The system will be used by AstraZeneca, the NHS, UK Biobank, Genomics England, King's College London, Guy's, St Thomas' NHS Foundation Trust, Oxford Nanopore, and more than 80 UK healthcare startups.

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"'China's 'Sputnik Moment' is what Kai-Fu Lee, author of the famous book AI Superpowers, likes to call it. Five years ago, when AlphaGo -- an artificial intelligence -- based program developed by DeepMind, a startup that Google acquired in 2014 -- defeated two of the world's best human exponents "of the board game Go, it came as an eye-opener to China and its AI community.'"

The authors go on to say the way they study the comparative dynamics of AI ecosystems in the US, China, and Europe is through what they call "the triple helix", which means the interaction between governments, universities that do fundamental research, and companies.

"Chinese universities have set up AI research departments, and the number of bachelor's and master's degree programs related to AI, which added up to about 64 in 2016, jumped sixfold to 392 in 2017 and to 902 -- or 14 times more -- in 2018. By 2017, venture capital investments in Chinese AI firms accounted for 48% of the global total, surpassing those in the US for the first time. In 2020, China filed more AI patents than any other country in the world while the number of AI startups in the country had crossed 1,100 -- second only to the number in the US."

"86% of users in China trust AI-made decisions, while only 39% of Americans and 45% of Europeans do so. That's partly because cultural and political attitudes to data and privacy in China are different from those in the West."

The go on to say that in China, AI libraries and frameworks are business-oriented rather than research-oriented, and often not free. Also the Chinese government hand-picks "national champions," a practice not followed in the US or Europe. For example the Chinese government hand-picked Tencent for medical imaging, Baidu for autonomous driving, Alibaba for smart cities, SenseTime for facial recognition, iFlytek for voice intelligence.

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Qell Acquisition Corp (QELL) is being heavily shorted. Qell is a SPAC, and if you're wondering why someone would short a company that only exists to acquire some other unknown company in the future, well, in this case, the company it's going to merge with has been announced, and it's Lilium, a company making an electric vertical-take-off-and-landing (VTOL) jet. So basically, Lilium is being shorted before it's even gone public.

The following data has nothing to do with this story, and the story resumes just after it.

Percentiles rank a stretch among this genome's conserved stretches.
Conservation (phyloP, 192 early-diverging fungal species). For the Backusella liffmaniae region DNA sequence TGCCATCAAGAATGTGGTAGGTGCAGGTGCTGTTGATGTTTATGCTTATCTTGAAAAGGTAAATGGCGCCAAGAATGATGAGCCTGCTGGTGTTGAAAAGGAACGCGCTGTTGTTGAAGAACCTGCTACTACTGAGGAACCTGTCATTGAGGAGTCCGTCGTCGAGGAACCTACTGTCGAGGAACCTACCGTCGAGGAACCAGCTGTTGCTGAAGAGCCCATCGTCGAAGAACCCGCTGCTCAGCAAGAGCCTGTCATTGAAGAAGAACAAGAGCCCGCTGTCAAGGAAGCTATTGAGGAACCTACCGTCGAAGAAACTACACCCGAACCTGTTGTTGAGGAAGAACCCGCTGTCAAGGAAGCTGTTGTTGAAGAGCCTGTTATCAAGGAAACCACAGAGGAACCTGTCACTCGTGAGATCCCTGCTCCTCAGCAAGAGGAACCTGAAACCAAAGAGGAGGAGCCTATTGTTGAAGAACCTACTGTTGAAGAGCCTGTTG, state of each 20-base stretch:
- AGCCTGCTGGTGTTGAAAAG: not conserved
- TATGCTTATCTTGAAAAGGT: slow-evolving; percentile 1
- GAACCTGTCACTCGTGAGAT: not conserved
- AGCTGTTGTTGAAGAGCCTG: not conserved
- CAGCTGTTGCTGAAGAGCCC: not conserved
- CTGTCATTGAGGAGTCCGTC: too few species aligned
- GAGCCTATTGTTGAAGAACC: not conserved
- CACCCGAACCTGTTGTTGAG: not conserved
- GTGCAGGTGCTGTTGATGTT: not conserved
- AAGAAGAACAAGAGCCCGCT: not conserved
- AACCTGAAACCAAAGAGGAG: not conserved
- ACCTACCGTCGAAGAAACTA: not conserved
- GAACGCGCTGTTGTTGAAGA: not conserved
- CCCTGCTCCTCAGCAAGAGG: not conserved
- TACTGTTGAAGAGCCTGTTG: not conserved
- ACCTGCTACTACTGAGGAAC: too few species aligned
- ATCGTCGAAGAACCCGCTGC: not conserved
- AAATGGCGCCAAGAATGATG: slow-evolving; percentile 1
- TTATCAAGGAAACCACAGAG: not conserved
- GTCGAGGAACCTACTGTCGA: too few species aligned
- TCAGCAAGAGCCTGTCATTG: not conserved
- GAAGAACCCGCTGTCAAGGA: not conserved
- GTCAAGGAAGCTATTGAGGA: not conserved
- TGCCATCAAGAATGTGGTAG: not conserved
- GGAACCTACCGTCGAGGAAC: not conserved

Lilium's plane is basically a 7-seat (6 passengers + 1 pilot) plane with 36 ducted electric vectored thrust engines. Interestingly, it does not use lithium-ion batteries, it uses silicon-anode batteries... despite the similarity between the name "Lilium" and "lithium" -- I think "Lilium" was supposed to make you think of "helium".

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On the stock market, there's all these companies with names like "Such-and-such Acquisition Corp". There's a huge number of them and huge amounts of money flow in to them. What's going on?

It turns out these things are things called "special purpose acquisition companies", or SPACs for short. They are basically a way of short-circuiting the initial public offering (IPO) process. SPACs, also known as "blank check companies" or "shell corporations", are companies that get listed on the stock exchange, only to later merge with a second company, and that merger with the second company is the whole point -- the merger takes the second company public, getting it listed on the stock market. The combined company adopts the name of the second company and the ticker symbol is changed.

SPACs are being used more and more instead of IPOs. They are considered a less risky way for a company to go public than a traditional IPO. But what about for investors? At this point, you might be wondering, is investing in SPACs a good investment strategy? Uh, no.

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"Neural materials". A neural network generating embroidery, victorian fabric, twisted wool, straight wool, beaded fabric, and materials that are not fabrics such as turtle shell, cliff rock, and insulation foam.

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The Dominator Domino robot sets up 100,000 dominoes in slightly over 24 hours. 5 years in the making. About 50x faster than human domino setup champion Lily Hevesh.